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arrowroot

A couple of Christmases ago, we borrowed an idea from my brother-in-law's family and held The Christmas Follies, a family talent show.  We had mothers tap-dancing, and brothers playing original music or performing a song from Les Mis, and four-year Rosie recited a Robert Frost poem.

My brother Jimmy and his wife EA performed together.  She brought a sewing machine and a pair of scissors and an oversized t-shirt, and while Jimmy played a song about the God who makes all things new, she - in six minutes or less - transformed the baggy t-shirt into a stylish dress. 

That's just the kind of people they are.

photo by Caitlin Fairly

I interviewed EA about the ethical fashion business she and Jimmy have started, and the full interview is over at Cordella.  You should read it, check out the Arrowroot website, and if you see something you like, sign up for my newsletter - I'll have a coupon code coming in to newsletter subscribers next week.

Here's my introduction to the interview:

Full disclosure: I’m hardly objective when it comes to Arrowroot, a clothing company that creates dresses with a unique aesthetic while also helping to alleviate poverty in Honduras.  Arrowroot’s founder, Elizabeth Ann (E.A.), is my sister-in-law.  Our lives have been braided together for well over a decade now. We grew up within a half-mile of each other in the green Ozark hills of Little Rock, Arkansas, and graduated from the same high school, eight years apart.  I came back and taught American Literature at that school during her senior year, when she and my little brother were on-again, off-again sweethearts. Now, they’ve been married for nearly three years.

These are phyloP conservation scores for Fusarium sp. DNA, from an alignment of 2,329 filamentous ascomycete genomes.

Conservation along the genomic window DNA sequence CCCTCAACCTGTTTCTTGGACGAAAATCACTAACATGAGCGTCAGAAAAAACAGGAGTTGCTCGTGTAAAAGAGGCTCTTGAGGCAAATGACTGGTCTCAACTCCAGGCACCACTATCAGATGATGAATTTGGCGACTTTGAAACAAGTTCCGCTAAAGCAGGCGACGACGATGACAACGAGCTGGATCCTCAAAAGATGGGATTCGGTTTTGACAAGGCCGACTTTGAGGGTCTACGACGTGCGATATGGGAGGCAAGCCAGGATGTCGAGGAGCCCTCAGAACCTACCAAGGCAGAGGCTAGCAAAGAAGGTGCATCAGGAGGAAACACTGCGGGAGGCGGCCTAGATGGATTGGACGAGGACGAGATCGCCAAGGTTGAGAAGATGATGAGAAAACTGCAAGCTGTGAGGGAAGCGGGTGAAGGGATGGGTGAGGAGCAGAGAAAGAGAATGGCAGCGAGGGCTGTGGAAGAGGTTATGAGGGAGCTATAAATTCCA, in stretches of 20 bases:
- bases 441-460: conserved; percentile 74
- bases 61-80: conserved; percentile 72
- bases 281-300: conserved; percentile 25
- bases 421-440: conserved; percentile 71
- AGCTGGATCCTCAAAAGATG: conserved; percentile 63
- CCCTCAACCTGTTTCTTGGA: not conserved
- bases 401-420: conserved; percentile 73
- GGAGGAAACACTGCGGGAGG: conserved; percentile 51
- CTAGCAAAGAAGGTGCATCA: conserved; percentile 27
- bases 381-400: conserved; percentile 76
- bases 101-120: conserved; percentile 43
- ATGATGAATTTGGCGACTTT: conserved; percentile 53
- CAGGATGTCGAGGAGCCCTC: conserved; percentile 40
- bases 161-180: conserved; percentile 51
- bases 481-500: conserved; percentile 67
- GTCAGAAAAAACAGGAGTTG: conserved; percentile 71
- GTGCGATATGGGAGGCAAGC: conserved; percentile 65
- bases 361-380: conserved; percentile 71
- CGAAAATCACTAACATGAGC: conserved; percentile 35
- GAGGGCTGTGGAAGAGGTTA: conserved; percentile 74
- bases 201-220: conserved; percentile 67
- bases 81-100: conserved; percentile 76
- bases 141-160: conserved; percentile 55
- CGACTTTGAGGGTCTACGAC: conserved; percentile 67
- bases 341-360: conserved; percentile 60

It’s not personal bias, though, that leads me to think that Arrowroot sets itself apart from so many start-ups offering ethically-produced clothing, handicrafts, or jewelry.  Ever since I read Elizabeth Cline’s Overdressed: The Shockingly High Cost of Cheap Fashion (2013), I’ve made an effort to avoid purchasing clothes produced in unsafe sweatshops or made by workers who don’t earn a living wage for their work. But shopping at ethical companies advertising “fair-trade” products, I’ve found that sometimes their rhetoric tries to baptize consumerism into fighting for justice.  Sometimes it smacks of white guilt, American paternalism, or a savior complex. Their advertising can be like poverty tourism: look how horrible things are!  Look at the wretched lives these poor people live!  Look how good we are to help them!

You’ll find none of this at Arrowroot. The seamstresses for Arrowroot are women E.A. met through Mi Esperanza, a 501c3 non-profit which provides micro-loans and training to women in the villages surrounding Tegucigalpa.  As you hear E.A. talk about them, it’s clear that they are her friends, not her beneficiaries.  In their stories, you see lives truly woven together in reciprocal relationship. And beautiful things are born of it.

Read the rest at Cordella.